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I'm trying to create a 3D heat map model out of data that I have from a csv file. I have a few thousand data points with XYZ coordinates.

I'm able to import the data into blender as a point cloud with this python script, however I would like to create a model with solid faces. Is there a way when importing the data to somehow join the points to create faces instead of generating thousands of separate points?

Currently, this what I have in terms of point cloudenter image description here

The end product would look something like this (minus the texture) and obviously the model wouldn't be as regular as this oneenter image description here

Any help is greatly appreciated!

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    $\begingroup$ Are the points in a regular order? Or may their index be semi-random? In the last case, you should probably obtain better results with Meshlab which has several tool for meshing pointclouds. $\endgroup$ – Carlo Mar 27 '17 at 22:21
  • $\begingroup$ Has said @Carlo, is there some constant aspects in the cloud of points? For instance in the file itself or because X,Y are a grid? To go further, could you give an access to a sample file? $\endgroup$ – lemon Mar 28 '17 at 11:42
  • $\begingroup$ The points are indexed randomly based on an arbitrary origin. I've uploaded a sample of the csv and a picture of what the data is representing. The X and Y coordinates are indeed a grid, while the Z value represent the power levels at that location. I've been able to mesh the point cloud in Meshlab with the Poisson reconstruction, however I'd ideally want to automate the model creation process in Blender only if possible. $\endgroup$ – DanielP Mar 28 '17 at 12:46
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From the file you provided, here is the result:

enter image description here

Effectively, this is not as regular as the sample image in the question!!

This script works only if we have a rectangular grid along X and Y.

Here is commented code (tell me if some additional explanations are needed):

import bpy
import csv
from operator import itemgetter

csvfile = open('G:\\Telechargements\\Heatmap_ES_output_01.csv')

inFile = csv.reader(csvfile, delimiter=',', quotechar='"')
# skip header
inFile.__next__()

#Read and sort the vertices coordinates (sort by x and y)
vertices = sorted( [(float(r[0]), float(r[1]), float(r[2])) for r in inFile], key = itemgetter(0,1) )

#********* Assuming we have a rectangular grid *************
xSize = next( i for i in range( len(vertices) ) if vertices[i][0] != vertices[i+1][0] ) + 1 #Find the first change in X
ySize = len(vertices) // xSize

#Generate the polygons (four vertices linked in a face)
polygons = [(i, i - 1, i - 1 + xSize, i + xSize) for i in range( 1, len(vertices) - xSize ) if i % xSize != 0]

name = "grid"
mesh = bpy.data.meshes.new( name ) #Create the mesh (inner data)
obj = bpy.data.objects.new( name, mesh ) #Create an object

obj.data.from_pydata( vertices, [], polygons ) #Associate vertices and polygons

obj.scale = (1, 5, 0.2) #Scale it (if needed)
for p in obj.data.polygons: #Set smooth shading (if needed)
    p.use_smooth = True

bpy.context.scene.objects.link( obj ) #Link the object to the scene

Blender 2.8

For 2.8:

The last line:

bpy.context.scene.objects.link( obj )

should be replaced by:

bpy.context.scene.collection.objects.link( obj )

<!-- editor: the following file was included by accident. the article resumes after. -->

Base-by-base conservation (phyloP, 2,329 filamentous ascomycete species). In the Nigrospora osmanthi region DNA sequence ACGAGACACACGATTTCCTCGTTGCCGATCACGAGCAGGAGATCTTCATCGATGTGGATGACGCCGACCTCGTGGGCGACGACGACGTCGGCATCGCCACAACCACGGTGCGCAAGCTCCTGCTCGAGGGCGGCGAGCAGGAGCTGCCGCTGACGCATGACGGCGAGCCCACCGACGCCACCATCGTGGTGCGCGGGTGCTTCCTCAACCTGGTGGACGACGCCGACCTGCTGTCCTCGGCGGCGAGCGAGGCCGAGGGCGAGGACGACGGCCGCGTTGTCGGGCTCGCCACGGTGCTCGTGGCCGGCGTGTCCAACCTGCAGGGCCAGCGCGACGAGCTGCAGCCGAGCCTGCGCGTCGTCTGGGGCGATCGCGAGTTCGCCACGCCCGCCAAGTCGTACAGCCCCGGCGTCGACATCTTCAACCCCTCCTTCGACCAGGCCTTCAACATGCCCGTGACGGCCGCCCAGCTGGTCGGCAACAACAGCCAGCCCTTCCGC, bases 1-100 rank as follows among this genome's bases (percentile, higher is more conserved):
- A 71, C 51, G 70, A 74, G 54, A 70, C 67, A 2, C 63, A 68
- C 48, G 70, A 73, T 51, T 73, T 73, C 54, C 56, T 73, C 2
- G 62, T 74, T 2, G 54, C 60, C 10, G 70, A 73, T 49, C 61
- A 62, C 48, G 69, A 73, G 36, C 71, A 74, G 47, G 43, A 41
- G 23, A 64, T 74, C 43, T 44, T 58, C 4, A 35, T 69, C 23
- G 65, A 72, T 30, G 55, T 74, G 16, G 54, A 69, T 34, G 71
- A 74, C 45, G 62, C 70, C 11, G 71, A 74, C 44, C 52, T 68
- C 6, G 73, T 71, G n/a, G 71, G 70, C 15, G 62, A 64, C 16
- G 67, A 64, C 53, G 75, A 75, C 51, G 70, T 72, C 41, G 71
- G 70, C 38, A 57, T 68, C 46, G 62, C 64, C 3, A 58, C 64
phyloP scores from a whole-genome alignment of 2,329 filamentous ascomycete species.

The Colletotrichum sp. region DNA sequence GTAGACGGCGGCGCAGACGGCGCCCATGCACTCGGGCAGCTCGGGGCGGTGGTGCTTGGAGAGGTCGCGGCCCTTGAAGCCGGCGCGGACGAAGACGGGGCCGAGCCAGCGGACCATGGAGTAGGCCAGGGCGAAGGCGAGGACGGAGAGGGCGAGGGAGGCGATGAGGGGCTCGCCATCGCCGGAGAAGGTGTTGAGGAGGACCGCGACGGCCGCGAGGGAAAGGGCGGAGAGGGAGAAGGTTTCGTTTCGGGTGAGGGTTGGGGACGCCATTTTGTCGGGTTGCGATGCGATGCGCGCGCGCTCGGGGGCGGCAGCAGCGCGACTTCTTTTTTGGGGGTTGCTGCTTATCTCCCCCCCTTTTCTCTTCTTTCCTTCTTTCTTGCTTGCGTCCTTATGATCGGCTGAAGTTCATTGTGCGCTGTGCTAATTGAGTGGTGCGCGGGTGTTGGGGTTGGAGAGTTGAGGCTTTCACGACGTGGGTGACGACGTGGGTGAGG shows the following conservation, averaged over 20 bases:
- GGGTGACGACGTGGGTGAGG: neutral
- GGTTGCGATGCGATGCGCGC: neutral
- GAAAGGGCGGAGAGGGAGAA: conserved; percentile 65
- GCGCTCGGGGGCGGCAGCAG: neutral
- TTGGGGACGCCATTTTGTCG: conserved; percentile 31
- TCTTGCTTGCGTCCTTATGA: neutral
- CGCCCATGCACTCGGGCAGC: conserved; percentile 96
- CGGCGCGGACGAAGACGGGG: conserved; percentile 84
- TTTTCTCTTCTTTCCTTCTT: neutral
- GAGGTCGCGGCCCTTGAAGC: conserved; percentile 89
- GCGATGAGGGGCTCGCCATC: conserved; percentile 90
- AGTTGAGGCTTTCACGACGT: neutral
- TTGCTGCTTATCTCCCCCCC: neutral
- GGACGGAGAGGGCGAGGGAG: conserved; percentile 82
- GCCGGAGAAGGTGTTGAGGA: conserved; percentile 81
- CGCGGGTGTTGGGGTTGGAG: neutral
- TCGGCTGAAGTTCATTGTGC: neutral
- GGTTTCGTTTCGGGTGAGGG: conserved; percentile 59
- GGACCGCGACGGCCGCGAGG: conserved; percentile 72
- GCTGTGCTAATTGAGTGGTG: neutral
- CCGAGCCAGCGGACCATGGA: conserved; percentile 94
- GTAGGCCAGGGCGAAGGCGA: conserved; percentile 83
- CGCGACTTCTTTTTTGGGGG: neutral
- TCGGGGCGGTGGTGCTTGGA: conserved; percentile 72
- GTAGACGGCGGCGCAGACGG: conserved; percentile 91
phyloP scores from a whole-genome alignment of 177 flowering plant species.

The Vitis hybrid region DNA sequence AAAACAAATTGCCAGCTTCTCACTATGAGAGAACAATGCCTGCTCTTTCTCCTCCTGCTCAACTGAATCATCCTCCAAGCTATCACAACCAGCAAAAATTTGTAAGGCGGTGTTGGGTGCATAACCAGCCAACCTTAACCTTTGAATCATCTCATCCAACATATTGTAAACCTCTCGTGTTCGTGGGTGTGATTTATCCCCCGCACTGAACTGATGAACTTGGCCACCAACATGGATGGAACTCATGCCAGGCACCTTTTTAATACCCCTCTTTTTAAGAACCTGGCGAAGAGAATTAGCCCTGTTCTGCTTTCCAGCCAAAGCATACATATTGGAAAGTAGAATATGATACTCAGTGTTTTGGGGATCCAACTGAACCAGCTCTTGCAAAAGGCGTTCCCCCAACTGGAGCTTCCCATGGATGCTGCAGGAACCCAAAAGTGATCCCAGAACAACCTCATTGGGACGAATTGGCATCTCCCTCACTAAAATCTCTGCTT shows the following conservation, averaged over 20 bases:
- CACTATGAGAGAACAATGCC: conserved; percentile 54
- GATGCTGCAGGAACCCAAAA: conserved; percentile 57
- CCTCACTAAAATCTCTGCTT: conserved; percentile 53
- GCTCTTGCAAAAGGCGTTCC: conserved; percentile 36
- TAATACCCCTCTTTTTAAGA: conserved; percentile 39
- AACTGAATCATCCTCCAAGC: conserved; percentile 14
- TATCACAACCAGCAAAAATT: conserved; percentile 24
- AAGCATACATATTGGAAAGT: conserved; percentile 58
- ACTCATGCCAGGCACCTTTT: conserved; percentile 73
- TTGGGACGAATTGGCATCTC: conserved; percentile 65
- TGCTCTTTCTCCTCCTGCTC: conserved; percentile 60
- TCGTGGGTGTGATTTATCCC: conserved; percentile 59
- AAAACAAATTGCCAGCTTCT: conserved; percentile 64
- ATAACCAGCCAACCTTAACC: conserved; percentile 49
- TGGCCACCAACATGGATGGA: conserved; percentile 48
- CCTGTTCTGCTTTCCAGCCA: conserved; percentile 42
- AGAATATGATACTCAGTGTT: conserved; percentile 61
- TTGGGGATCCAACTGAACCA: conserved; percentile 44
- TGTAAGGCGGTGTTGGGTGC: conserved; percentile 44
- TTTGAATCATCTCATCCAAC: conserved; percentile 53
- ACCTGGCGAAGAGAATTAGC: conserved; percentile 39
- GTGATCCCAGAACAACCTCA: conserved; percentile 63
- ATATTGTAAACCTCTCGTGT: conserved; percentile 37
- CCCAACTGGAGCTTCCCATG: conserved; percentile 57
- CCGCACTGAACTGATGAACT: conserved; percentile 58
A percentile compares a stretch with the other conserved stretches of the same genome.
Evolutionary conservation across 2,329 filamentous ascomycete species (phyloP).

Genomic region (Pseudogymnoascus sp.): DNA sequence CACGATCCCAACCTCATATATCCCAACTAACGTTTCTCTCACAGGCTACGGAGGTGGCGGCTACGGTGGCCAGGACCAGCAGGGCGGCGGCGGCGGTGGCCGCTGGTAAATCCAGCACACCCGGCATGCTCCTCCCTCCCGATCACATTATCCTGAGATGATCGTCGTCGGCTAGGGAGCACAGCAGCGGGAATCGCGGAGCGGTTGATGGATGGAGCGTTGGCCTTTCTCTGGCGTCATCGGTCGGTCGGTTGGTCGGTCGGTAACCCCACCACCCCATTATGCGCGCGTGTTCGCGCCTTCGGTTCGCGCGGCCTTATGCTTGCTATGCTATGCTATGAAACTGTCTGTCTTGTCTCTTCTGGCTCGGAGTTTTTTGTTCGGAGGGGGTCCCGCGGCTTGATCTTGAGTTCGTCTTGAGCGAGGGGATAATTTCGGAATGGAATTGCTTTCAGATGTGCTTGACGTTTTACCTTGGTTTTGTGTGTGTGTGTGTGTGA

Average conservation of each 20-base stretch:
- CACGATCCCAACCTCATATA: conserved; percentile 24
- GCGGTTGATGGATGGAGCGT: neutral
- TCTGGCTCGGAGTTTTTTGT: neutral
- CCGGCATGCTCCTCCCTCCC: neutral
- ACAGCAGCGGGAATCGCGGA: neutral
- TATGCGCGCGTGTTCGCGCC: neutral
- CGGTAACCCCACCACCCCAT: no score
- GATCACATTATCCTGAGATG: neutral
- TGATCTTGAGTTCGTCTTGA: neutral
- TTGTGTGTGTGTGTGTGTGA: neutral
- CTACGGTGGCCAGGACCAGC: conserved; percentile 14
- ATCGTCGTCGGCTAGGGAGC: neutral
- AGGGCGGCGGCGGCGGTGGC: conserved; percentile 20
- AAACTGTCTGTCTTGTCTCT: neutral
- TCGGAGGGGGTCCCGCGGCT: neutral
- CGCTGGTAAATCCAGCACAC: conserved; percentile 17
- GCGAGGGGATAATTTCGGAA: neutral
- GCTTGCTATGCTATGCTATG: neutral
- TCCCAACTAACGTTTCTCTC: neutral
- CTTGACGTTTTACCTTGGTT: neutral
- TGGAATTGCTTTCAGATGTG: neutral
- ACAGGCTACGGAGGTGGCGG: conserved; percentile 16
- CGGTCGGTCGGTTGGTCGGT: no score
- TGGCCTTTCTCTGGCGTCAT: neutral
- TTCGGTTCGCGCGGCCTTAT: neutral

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  • $\begingroup$ This works perfectly for the data that I have. If you don't mind, could you explain the line 'polygons = [(i, i - 1, i - 1 + xSize, i + xSize) for i in range( 1, len(vertices) - xSize ) if i % xSize != 0]' ? I get that it creates the face between 4 vertices, but I don't understand the 'if' statement at the end. Merci! $\endgroup$ – DanielP Mar 28 '17 at 17:17
  • $\begingroup$ i modulo the width. That allows to skip 0, 1*width, 2*width, ... as vertex index. Between 3 points you have 2 faces (edges). Je ne sais pas si je suis clair... !! $\endgroup$ – lemon Mar 28 '17 at 17:27
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Here's a possible solution using Sverchok add-on:

Basically we can import the ponts directy from the cvs file with the Text input node and tranform the coordinates in vertices with the Vector in node.

Then what's left is to provide a sequence of indexes based on the specific grid of acquisition. In this particular case, we are defining the first polygon (a quad) an then repeating the process for every quadrlet with a combination of list managing and a int range.

enter image description here

The last segment of the algorithm is used to get rid of the faces built by the vertices of a row and the first of another. In this particular case is deleting one item of the list every 216.

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  • $\begingroup$ Interesting (+1). About your note, this is precisely the question of the OP in the comment (the need of i%xSize). Is there a way to do it with Sverchock? $\endgroup$ – lemon Mar 28 '17 at 17:51
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    $\begingroup$ Yes, you can implement the same math you used, or use methods like the one I added to the answer. $\endgroup$ – Carlo Mar 28 '17 at 18:25
  • $\begingroup$ I tried to plot using your script. It is showing error can you have quick look CSV file is here drive.google.com/open?id=1VRqSRnDcolSaYv-_6UsfdKV8uaov3Z41 $\endgroup$ – Rafeeque Bin Usman Feb 23 at 23:13
  • $\begingroup$ Unfortunately the script works only for a rectangular grid distribution of points like the one provided by the OP. Yours needs a different implementation, like a marching cube alghorithm or something similar. There is no trivial solution. $\endgroup$ – Carlo Feb 27 at 18:56

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